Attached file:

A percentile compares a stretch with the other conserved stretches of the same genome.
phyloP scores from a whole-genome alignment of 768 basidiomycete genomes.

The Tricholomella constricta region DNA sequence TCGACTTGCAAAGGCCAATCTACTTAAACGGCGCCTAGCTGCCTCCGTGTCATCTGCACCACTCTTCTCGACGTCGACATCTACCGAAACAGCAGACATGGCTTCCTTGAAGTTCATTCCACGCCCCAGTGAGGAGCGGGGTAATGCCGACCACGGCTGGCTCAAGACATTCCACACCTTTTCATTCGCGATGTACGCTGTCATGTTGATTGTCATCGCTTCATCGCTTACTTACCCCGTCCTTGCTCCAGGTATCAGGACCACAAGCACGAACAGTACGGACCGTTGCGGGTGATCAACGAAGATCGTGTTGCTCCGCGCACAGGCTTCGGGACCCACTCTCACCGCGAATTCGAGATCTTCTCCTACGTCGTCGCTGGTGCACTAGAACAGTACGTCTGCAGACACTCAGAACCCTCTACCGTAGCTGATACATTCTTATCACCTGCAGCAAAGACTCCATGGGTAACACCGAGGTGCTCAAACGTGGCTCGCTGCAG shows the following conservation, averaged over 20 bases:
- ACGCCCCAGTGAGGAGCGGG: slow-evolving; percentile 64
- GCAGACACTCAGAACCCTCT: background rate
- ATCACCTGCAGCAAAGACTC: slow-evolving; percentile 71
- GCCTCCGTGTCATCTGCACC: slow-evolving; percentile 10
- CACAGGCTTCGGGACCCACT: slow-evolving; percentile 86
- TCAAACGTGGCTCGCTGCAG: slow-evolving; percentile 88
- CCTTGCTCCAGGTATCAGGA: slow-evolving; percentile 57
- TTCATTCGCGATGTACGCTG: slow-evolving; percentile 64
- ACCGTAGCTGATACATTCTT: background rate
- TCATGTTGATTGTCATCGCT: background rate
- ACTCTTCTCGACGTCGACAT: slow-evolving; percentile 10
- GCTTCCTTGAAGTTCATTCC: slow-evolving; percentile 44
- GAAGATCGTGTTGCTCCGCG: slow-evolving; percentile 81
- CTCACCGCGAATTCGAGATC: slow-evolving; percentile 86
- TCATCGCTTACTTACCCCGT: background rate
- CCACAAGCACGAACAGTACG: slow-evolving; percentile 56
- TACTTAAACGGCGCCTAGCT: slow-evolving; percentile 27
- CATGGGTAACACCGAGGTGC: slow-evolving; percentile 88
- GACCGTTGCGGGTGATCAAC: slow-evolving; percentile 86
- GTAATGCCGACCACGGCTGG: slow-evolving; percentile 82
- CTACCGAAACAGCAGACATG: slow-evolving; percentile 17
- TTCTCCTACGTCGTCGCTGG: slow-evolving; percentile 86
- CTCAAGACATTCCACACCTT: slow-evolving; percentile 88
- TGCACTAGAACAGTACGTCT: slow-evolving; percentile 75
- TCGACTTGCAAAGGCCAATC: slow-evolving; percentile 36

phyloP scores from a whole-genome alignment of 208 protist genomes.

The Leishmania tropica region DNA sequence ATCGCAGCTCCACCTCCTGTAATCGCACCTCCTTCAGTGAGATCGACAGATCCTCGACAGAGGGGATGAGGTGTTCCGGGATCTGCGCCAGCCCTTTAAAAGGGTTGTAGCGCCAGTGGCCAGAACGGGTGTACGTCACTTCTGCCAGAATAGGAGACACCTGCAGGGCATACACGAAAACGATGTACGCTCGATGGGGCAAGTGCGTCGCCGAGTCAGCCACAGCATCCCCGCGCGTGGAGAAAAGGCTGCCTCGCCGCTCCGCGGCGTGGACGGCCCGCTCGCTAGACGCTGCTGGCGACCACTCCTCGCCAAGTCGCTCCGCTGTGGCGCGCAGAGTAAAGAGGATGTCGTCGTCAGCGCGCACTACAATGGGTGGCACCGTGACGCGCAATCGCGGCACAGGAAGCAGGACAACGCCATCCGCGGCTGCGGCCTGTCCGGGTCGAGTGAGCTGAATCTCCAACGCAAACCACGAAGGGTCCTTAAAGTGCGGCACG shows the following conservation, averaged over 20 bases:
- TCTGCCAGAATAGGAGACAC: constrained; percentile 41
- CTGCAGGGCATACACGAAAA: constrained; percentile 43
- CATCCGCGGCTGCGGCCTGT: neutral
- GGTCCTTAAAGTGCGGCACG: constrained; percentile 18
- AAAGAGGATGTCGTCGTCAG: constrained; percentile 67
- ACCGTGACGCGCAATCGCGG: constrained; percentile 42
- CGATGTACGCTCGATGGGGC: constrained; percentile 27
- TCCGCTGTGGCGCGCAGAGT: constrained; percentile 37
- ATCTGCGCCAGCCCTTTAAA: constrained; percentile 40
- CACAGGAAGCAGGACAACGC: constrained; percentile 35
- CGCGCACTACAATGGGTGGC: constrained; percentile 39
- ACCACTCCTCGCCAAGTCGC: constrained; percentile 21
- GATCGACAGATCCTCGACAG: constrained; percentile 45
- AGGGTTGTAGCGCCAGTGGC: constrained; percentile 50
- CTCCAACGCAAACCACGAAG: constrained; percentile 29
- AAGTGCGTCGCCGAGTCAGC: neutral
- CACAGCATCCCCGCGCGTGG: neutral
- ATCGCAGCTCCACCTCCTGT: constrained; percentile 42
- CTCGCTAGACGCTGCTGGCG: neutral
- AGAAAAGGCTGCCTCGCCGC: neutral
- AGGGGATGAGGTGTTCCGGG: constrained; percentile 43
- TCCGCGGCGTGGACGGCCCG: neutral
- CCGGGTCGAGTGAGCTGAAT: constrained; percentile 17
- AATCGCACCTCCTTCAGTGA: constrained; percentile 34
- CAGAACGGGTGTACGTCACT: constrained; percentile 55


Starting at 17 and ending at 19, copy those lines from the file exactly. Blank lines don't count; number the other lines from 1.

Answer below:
- CTCACCGCGAATTCGAGATC: slow-evolving; percentile 86
- TCATCGCTTACTTACCCCGT: background rate
- CCACAAGCACGAACAGTACG: slow-evolving; percentile 56